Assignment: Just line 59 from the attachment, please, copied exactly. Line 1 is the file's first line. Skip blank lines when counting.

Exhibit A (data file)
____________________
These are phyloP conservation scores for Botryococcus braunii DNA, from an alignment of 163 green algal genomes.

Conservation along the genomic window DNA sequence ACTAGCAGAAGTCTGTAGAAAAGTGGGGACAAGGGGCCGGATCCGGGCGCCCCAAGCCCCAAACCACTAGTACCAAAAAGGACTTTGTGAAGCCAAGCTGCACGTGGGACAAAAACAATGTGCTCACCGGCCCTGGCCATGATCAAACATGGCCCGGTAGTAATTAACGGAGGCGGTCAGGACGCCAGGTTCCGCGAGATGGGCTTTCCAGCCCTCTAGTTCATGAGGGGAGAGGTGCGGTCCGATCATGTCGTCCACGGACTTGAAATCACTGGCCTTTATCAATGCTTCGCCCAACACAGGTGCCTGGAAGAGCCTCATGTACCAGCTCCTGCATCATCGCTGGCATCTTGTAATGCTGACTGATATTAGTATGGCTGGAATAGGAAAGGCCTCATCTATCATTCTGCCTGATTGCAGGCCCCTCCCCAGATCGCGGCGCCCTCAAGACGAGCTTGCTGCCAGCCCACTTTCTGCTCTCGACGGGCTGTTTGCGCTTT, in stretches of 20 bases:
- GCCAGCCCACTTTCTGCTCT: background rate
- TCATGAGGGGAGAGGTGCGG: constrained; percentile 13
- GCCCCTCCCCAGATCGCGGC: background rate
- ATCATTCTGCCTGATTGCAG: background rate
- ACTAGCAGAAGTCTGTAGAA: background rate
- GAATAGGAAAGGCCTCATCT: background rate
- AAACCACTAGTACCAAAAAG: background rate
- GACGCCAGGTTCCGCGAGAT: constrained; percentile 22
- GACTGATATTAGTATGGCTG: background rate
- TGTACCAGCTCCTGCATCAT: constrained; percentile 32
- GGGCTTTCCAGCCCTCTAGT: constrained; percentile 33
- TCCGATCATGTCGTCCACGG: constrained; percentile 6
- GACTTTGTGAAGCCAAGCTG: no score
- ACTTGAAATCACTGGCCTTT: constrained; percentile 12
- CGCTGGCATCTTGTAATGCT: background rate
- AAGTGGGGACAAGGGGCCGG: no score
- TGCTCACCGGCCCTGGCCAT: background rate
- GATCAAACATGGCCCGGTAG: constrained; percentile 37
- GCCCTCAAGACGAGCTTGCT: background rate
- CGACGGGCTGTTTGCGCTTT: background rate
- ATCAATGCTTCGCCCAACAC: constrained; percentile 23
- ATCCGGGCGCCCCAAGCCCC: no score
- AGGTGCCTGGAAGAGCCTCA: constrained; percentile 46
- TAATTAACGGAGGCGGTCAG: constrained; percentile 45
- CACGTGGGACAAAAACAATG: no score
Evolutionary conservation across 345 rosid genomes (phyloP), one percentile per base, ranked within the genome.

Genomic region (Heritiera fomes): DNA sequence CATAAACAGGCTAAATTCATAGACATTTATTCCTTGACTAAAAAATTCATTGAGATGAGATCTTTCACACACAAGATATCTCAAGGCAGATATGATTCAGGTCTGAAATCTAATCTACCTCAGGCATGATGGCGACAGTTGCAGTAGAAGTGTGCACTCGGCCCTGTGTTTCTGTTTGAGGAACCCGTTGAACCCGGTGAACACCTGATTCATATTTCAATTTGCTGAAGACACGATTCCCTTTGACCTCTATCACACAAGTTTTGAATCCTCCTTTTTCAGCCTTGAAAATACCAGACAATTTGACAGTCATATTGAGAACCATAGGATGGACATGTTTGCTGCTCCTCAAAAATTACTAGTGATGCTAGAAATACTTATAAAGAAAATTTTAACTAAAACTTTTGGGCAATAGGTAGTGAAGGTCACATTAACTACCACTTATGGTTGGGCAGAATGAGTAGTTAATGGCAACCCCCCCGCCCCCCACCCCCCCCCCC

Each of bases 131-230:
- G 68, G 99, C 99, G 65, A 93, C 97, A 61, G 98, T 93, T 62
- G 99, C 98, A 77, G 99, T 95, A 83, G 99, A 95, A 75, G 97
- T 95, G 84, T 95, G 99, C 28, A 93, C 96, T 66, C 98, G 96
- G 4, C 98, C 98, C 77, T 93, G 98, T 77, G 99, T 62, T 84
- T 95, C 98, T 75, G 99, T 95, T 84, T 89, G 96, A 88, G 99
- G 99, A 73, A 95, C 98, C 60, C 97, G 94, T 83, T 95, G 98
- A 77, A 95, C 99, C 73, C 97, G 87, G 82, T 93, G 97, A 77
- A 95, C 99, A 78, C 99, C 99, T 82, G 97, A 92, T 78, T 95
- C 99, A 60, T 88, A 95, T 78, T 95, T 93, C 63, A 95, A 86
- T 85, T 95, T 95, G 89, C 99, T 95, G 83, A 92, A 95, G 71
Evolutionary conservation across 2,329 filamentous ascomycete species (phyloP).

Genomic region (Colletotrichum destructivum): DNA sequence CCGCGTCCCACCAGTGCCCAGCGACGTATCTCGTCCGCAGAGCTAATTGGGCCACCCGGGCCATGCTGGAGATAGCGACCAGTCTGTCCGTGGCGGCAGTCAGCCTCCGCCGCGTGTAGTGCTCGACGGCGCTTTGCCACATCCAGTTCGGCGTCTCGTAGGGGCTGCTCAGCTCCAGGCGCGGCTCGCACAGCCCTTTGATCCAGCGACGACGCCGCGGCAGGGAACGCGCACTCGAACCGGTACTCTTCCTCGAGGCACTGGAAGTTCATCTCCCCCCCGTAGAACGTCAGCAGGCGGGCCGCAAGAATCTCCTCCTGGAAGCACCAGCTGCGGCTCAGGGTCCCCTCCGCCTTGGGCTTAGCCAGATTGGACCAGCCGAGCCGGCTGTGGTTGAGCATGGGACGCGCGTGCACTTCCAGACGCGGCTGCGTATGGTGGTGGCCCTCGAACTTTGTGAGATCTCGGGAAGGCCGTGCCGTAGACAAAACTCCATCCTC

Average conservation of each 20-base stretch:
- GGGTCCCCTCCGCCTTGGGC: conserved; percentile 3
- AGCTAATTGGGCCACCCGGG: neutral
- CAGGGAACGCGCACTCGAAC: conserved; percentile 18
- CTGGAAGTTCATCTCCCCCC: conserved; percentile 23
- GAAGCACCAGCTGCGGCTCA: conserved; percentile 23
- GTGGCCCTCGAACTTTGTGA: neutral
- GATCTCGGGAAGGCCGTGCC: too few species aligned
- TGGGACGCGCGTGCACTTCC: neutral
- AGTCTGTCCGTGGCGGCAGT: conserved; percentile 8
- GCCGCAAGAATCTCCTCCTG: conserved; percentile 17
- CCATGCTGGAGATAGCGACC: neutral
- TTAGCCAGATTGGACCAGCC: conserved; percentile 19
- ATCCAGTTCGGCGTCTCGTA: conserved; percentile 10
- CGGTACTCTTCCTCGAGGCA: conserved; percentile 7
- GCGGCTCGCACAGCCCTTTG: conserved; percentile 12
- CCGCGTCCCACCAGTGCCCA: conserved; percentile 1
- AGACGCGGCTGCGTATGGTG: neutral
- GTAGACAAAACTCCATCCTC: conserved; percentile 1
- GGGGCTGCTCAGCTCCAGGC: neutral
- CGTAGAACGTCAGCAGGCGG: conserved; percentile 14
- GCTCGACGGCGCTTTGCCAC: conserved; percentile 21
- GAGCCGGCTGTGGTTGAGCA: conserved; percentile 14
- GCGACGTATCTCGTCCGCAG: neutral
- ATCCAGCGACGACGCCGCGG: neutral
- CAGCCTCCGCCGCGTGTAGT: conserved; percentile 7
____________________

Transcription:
- CCGCGTCCCACCAGTGCCCA: conserved; percentile 1